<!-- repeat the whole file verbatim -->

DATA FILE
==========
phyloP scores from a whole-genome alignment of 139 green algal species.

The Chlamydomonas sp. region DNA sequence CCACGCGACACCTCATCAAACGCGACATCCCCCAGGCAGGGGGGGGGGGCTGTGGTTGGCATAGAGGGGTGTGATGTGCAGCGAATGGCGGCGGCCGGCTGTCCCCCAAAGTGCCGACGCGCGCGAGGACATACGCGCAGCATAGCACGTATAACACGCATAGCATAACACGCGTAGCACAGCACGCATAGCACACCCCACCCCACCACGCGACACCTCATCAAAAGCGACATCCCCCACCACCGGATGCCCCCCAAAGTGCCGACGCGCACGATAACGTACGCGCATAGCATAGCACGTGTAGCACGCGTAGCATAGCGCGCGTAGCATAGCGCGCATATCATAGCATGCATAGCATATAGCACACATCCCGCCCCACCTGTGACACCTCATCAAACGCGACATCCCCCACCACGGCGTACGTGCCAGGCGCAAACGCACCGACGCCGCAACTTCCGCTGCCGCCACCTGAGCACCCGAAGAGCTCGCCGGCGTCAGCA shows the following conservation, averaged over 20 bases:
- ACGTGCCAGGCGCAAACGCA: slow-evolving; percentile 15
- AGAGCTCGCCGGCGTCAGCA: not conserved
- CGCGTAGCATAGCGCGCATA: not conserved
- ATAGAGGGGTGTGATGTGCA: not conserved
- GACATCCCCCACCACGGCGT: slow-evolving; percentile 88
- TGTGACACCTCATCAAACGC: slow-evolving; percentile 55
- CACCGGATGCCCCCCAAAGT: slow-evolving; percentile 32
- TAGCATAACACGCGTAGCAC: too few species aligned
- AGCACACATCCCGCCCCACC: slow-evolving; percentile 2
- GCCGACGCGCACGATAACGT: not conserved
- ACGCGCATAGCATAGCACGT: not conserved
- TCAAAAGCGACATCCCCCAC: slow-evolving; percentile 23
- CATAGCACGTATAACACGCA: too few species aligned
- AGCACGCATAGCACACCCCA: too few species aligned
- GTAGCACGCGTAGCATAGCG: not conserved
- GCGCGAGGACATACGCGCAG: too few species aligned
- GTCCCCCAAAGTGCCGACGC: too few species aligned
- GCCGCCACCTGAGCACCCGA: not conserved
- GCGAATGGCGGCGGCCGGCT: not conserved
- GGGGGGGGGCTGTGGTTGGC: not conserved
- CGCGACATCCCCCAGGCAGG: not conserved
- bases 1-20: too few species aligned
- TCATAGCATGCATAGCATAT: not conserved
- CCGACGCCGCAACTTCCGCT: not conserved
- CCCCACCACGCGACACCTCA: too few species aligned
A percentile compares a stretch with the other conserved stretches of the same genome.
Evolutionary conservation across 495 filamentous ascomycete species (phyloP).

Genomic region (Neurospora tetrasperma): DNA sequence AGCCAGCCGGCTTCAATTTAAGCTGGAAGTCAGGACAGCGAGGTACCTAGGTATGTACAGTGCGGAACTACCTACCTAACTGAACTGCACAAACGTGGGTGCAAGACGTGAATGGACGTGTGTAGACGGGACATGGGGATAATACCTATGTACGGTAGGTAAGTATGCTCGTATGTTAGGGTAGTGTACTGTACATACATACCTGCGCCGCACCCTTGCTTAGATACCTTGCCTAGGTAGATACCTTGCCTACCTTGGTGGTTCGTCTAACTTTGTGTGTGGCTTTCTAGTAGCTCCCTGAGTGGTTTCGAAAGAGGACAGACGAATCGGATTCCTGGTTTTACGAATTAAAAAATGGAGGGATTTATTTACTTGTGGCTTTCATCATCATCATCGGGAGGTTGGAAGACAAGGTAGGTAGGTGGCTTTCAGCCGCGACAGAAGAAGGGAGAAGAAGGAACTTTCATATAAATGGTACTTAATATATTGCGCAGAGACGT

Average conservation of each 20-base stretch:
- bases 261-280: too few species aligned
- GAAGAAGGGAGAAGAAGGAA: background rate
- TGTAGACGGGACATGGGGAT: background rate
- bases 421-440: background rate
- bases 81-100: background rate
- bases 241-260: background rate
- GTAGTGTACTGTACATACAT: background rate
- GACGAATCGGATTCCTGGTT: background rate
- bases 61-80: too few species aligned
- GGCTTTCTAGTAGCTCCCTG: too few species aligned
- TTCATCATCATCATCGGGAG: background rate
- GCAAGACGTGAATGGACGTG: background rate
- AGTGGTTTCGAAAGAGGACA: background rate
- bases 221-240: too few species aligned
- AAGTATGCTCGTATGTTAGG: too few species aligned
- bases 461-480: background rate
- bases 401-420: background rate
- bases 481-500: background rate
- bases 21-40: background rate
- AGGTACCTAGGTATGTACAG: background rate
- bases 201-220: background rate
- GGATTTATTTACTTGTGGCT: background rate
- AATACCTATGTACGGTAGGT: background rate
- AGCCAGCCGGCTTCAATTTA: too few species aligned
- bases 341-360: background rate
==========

phyloP scores from a whole-genome alignment of 139 green algal species.

The Chlamydomonas sp. region DNA sequence CCACGCGACACCTCATCAAACGCGACATCCCCCAGGCAGGGGGGGGGGGCTGTGGTTGGCATAGAGGGGTGTGATGTGCAGCGAATGGCGGCGGCCGGCTGTCCCCCAAAGTGCCGACGCGCGCGAGGACATACGCGCAGCATAGCACGTATAACACGCATAGCATAACACGCGTAGCACAGCACGCATAGCACACCCCACCCCACCACGCGACACCTCATCAAAAGCGACATCCCCCACCACCGGATGCCCCCCAAAGTGCCGACGCGCACGATAACGTACGCGCATAGCATAGCACGTGTAGCACGCGTAGCATAGCGCGCGTAGCATAGCGCGCATATCATAGCATGCATAGCATATAGCACACATCCCGCCCCACCTGTGACACCTCATCAAACGCGACATCCCCCACCACGGCGTACGTGCCAGGCGCAAACGCACCGACGCCGCAACTTCCGCTGCCGCCACCTGAGCACCCGAAGAGCTCGCCGGCGTCAGCA shows the following conservation, averaged over 20 bases:
- ACGTGCCAGGCGCAAACGCA: slow-evolving; percentile 15
- AGAGCTCGCCGGCGTCAGCA: not conserved
- CGCGTAGCATAGCGCGCATA: not conserved
- ATAGAGGGGTGTGATGTGCA: not conserved
- GACATCCCCCACCACGGCGT: slow-evolving; percentile 88
- TGTGACACCTCATCAAACGC: slow-evolving; percentile 55
- CACCGGATGCCCCCCAAAGT: slow-evolving; percentile 32
- TAGCATAACACGCGTAGCAC: too few species aligned
- AGCACACATCCCGCCCCACC: slow-evolving; percentile 2
- GCCGACGCGCACGATAACGT: not conserved
- ACGCGCATAGCATAGCACGT: not conserved
- TCAAAAGCGACATCCCCCAC: slow-evolving; percentile 23
- CATAGCACGTATAACACGCA: too few species aligned
- AGCACGCATAGCACACCCCA: too few species aligned
- GTAGCACGCGTAGCATAGCG: not conserved
- GCGCGAGGACATACGCGCAG: too few species aligned
- GTCCCCCAAAGTGCCGACGC: too few species aligned
- GCCGCCACCTGAGCACCCGA: not conserved
- GCGAATGGCGGCGGCCGGCT: not conserved
- GGGGGGGGGCTGTGGTTGGC: not conserved
- CGCGACATCCCCCAGGCAGG: not conserved
- bases 1-20: too few species aligned
- TCATAGCATGCATAGCATAT: not conserved
- CCGACGCCGCAACTTCCGCT: not conserved
- CCCCACCACGCGACACCTCA: too few species aligned
A percentile compares a stretch with the other conserved stretches of the same genome.
Evolutionary conservation across 495 filamentous ascomycete species (phyloP).

Genomic region (Neurospora tetrasperma): DNA sequence AGCCAGCCGGCTTCAATTTAAGCTGGAAGTCAGGACAGCGAGGTACCTAGGTATGTACAGTGCGGAACTACCTACCTAACTGAACTGCACAAACGTGGGTGCAAGACGTGAATGGACGTGTGTAGACGGGACATGGGGATAATACCTATGTACGGTAGGTAAGTATGCTCGTATGTTAGGGTAGTGTACTGTACATACATACCTGCGCCGCACCCTTGCTTAGATACCTTGCCTAGGTAGATACCTTGCCTACCTTGGTGGTTCGTCTAACTTTGTGTGTGGCTTTCTAGTAGCTCCCTGAGTGGTTTCGAAAGAGGACAGACGAATCGGATTCCTGGTTTTACGAATTAAAAAATGGAGGGATTTATTTACTTGTGGCTTTCATCATCATCATCGGGAGGTTGGAAGACAAGGTAGGTAGGTGGCTTTCAGCCGCGACAGAAGAAGGGAGAAGAAGGAACTTTCATATAAATGGTACTTAATATATTGCGCAGAGACGT

Average conservation of each 20-base stretch:
- bases 261-280: too few species aligned
- GAAGAAGGGAGAAGAAGGAA: background rate
- TGTAGACGGGACATGGGGAT: background rate
- bases 421-440: background rate
- bases 81-100: background rate
- bases 241-260: background rate
- GTAGTGTACTGTACATACAT: background rate
- GACGAATCGGATTCCTGGTT: background rate
- bases 61-80: too few species aligned
- GGCTTTCTAGTAGCTCCCTG: too few species aligned
- TTCATCATCATCATCGGGAG: background rate
- GCAAGACGTGAATGGACGTG: background rate
- AGTGGTTTCGAAAGAGGACA: background rate
- bases 221-240: too few species aligned
- AAGTATGCTCGTATGTTAGG: too few species aligned
- bases 461-480: background rate
- bases 401-420: background rate
- bases 481-500: background rate
- bases 21-40: background rate
- AGGTACCTAGGTATGTACAG: background rate
- bases 201-220: background rate
- GGATTTATTTACTTGTGGCT: background rate
- AATACCTATGTACGGTAGGT: background rate
- AGCCAGCCGGCTTCAATTTA: too few species aligned
- bases 341-360: background rate